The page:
Murder at the Grand Raj Palace by Vaseem Khan @VaseemKhanUK @MulhollandUK

I spent a few weeks catching up with the first three books in the Inspector Chopra series late last year and enjoyed every minute of it. They make great audio books and I must admit that as soon as I saw this book was available for preorder I was all over it, buying the audio book as an accompaniment (and to complete my set) as soon as I could. A recent trip for work gave me the perfect opportunity to catch up with Chopra and co. but before I share my thoughts on the book, here is what this instalment is all about.

MATGRPAbout the Book

In the enchanting new Baby Ganesh Agency novel, Inspector Chopra and his elephant sidekick investigate a murder at Mumbai’s grandest hotel.

For a century the iconic Grand Raj Palace Hotel has welcomed the world’s elite. From film stars to foreign dignitaries, anyone who is anyone stays at the Grand Raj.

The last thing the venerable old hotel needs is a murder…

When American billionaire Hollis Burbank is found dead – the day after buying India’s most expensive painting – the authorities are keen to label it a suicide. But the man in charge of the investigation is not so sure. Chopra is called in – and discovers a hotel full of people with a reason to want Burbank dead.

Accompanied by his sidekick, baby elephant Ganesha, Chopra navigates his way through the palatial building, a journey that leads him steadily to a killer, and into the heart of darkness . . .

Murder at the Grand Raj Palace is the fourth book in the Inspector Chopra series and. in spite of being used to the whole concept of the private investigator and his elephant sidekick, I have to say this set up never gets old. This book sees Chopra embroiled in the investigation into the death of a prominent American businessman, in Mumbai with a view to buying a very important piece of artwork. The police and authorities wish to close it off as self inflicted, the company engaged to conduct the auction of the art disagree. Chopra? Well he simply wants to find the truth. Alongside this his wife, Poppy, seems to be caught in the middle of the hunt for a missing and very reluctant bride to be, proving her husband is not the only detective in the family.

What I love most about this series is the way in which author Vaseem Kahn paints such a clear picture of the setting. His knowledge of Mumbai, the way in which he captures the sights and sounds of the city and portrays the characters who make it what it is, really bring the stories to life. There is a slightly political stance on occasion as Chopra shares his views on culture, politics, history – what ever takes his mood – but it only adds to the story itself and makes you more aware of the characters who inhabit this world.

Chopra is a brilliant character. Highly principled, very intelligent and a very diligent investigator, he is also intrinsically human. This is very clear in this story with his head often turned by the very attractive auction director, Lisa Taylor, much to Poppy’s dismay. There is also the fact that he seems to put work ahead of his family, almost forgetting to arrange something special for his anniversary – at least until Poppy takes charge. I love the way in which Chopra’s character has developed over the series and his relationship with his young charge, Ganesha. Charge in a figurative and literal sense …

Ganesha, is the baby elephant he inherited from a long lost uncle. Ganesha often steals the show in the scenes he is in, and although few they are effective, especially the ones with Chopra’s ward, Irfan. They manage to get into mischief of the boldest, and funniest, nature and yet it is always with the best of intentions. I love the pair of them. Brilliant characters.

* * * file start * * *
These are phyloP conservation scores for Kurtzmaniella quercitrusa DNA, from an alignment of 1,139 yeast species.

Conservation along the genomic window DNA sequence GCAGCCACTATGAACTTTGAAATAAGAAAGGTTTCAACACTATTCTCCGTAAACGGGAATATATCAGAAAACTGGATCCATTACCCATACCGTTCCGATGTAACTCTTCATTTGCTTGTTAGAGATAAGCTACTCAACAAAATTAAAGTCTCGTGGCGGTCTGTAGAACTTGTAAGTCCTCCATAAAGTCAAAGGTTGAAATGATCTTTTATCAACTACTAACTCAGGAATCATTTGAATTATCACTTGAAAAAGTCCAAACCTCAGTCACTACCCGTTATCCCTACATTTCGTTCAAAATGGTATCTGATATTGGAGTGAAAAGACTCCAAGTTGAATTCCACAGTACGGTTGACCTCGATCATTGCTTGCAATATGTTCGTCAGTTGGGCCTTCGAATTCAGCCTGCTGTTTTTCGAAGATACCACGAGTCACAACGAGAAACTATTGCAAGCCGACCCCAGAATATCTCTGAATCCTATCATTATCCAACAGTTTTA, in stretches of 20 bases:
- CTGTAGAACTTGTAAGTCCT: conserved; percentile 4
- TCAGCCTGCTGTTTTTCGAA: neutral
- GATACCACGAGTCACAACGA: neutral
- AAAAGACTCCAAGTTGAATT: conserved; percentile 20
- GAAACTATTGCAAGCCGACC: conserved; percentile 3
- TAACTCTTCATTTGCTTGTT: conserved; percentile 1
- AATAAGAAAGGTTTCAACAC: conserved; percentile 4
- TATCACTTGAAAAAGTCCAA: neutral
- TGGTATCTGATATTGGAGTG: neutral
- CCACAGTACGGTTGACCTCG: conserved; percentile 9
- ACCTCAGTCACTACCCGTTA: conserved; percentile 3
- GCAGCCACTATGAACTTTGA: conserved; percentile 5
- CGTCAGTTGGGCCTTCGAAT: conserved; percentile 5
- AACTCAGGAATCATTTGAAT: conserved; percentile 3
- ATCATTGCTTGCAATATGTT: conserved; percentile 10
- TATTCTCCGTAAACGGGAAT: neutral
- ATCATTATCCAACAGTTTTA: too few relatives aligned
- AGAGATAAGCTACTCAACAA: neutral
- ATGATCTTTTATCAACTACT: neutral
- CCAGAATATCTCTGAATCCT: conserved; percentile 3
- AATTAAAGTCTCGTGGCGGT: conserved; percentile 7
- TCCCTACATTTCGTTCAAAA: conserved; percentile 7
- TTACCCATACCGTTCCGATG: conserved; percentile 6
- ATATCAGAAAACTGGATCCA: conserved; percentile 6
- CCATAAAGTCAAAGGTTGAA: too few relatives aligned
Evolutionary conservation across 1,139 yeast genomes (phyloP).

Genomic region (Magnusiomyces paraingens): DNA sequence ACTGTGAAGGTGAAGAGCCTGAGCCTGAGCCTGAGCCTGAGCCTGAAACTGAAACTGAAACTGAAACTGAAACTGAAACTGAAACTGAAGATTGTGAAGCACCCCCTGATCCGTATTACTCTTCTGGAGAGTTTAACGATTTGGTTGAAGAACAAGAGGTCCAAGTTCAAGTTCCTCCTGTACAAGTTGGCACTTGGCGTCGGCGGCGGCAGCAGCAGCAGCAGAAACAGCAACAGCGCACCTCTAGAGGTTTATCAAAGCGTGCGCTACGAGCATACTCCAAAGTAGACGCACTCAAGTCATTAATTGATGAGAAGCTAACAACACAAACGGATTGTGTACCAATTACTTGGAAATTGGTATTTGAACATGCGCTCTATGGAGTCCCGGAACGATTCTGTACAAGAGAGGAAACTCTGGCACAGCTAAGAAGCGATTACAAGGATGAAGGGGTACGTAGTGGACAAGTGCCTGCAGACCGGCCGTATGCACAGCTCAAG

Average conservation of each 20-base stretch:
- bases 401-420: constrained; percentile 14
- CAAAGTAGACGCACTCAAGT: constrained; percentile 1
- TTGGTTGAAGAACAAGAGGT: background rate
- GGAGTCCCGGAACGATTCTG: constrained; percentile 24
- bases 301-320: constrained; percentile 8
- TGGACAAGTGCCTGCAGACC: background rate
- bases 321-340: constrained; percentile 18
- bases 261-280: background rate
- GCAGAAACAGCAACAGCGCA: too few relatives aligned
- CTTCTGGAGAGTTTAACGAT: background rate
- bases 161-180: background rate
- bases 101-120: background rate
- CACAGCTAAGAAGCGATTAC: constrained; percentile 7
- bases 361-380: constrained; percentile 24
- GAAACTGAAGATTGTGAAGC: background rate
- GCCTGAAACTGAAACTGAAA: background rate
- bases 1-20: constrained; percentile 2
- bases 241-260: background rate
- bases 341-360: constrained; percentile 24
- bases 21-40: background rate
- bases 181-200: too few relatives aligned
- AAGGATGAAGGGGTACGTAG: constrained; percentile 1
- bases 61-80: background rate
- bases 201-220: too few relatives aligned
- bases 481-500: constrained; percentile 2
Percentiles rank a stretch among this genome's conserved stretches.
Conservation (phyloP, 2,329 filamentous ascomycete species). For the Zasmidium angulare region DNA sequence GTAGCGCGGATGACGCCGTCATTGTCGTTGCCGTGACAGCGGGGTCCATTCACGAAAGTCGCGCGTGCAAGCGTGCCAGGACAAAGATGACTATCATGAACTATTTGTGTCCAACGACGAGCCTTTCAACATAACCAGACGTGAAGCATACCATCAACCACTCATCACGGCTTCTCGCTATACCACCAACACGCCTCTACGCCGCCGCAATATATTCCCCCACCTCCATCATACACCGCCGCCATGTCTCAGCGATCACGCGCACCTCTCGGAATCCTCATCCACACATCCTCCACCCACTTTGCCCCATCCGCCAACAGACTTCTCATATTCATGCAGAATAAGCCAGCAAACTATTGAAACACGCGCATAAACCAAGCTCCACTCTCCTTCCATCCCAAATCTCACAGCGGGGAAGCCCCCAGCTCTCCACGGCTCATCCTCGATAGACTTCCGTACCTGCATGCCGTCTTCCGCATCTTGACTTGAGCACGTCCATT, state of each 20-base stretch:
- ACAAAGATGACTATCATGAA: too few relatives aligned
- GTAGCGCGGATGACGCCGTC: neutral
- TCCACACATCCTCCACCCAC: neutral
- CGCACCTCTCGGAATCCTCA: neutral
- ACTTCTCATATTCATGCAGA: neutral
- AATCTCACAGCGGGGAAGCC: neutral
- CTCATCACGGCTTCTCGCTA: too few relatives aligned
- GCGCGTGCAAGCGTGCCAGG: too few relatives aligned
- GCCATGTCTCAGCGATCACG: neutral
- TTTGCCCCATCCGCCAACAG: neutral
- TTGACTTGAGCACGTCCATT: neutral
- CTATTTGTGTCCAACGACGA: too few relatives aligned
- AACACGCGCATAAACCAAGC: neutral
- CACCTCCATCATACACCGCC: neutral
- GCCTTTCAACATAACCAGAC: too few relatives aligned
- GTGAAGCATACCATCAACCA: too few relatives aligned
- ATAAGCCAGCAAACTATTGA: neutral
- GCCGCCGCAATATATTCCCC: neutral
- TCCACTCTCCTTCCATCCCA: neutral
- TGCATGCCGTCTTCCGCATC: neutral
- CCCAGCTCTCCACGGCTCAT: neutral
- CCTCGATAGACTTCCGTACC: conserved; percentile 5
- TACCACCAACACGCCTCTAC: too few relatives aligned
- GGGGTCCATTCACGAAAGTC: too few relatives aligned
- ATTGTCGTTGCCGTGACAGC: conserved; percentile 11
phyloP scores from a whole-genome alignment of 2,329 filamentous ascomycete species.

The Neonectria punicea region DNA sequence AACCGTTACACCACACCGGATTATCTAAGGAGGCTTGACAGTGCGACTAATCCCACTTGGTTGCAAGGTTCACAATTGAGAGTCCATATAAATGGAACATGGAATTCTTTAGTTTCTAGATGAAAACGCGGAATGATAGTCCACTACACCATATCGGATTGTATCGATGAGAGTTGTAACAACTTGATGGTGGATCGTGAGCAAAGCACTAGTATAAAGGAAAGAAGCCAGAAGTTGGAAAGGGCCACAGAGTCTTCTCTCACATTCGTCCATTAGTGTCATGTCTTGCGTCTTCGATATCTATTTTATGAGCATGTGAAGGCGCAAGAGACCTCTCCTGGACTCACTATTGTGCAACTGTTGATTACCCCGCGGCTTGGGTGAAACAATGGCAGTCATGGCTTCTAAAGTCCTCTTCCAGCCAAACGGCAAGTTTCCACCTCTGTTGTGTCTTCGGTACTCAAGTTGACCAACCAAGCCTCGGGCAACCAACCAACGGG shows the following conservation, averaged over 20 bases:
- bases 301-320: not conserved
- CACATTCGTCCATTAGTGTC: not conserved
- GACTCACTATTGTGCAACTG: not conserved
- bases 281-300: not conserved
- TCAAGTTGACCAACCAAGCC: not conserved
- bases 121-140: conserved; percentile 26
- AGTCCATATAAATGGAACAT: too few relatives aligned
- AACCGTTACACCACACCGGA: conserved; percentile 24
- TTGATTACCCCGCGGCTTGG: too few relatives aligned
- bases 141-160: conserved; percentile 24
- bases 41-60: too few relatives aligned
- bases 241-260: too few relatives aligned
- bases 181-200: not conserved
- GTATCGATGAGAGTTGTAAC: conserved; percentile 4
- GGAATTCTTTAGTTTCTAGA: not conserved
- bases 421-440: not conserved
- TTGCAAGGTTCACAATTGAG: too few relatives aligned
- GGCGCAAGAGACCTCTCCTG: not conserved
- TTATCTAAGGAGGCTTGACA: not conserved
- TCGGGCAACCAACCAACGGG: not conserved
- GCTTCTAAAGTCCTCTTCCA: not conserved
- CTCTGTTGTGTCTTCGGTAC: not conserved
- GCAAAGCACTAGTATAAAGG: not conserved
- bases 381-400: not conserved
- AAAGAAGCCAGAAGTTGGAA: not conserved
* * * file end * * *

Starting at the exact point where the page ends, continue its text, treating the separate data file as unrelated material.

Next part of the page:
Poppy was the real highlight of this book though. Not content to sit back and wait for Chopra, she pushes her way into his investigation, bagging them a suite at the eponymous Gran Raj Palace hotel while Chopra investigates , her way of ensuring he does not miss their anniversary. One well intended comment leads to a whole world of upset and puts Poppy in the driving seat of her own investigation. She is another superb character, loyal, wise, determined and a true matriarch, even if she meets her match in Big Mother, a very wise woman who is determined to find her missing granddaughter. Poppy finally gets the chance to shine and show that Chopra isn’t the only one who can solve a puzzzle, although she too has a helping hand from the wonderful Ganesha.

There is plenty of mystery, misdirection and intrigue in this book, set against a very opulent backdrop, in stark contrast to much of the city, including the parts of it typically inhabited by Chopra and his family. Vaseem Khan has such skill in creating his world that you really feel a part of it, becoming completely absorbed while reading. These are not the fastest paced novels – life in Mumbai simply does not pass that quickly – and yet you do get the sense of urgency which underlines both mysteries. One a deadline for a wedding the other a deadline set for the sale of the painting. The pages, or in my case chapters as I listened to the book, simply fly by and before you know it you are happening upon the end, richer for the journey you have been on and thoroughly entertained too. And a big shout out to narrator Madhav Sharma who really brought the story to life. Brilliant stuff.

If you would like to pick up a copy of the book for yourself it is available at the following links:

Amazon UK ~ Amazon US ~ Kobo ~ Waterstones ~ Audible

2 thoughts on “Murder at the Grand Raj Palace by Vaseem Khan @VaseemKhanUK @MulhollandUK

    1. It really is. The whole series is very different to your usual crime fare. Not quite cosy but not hard core either. And it has an elephant so it can’t really fail.

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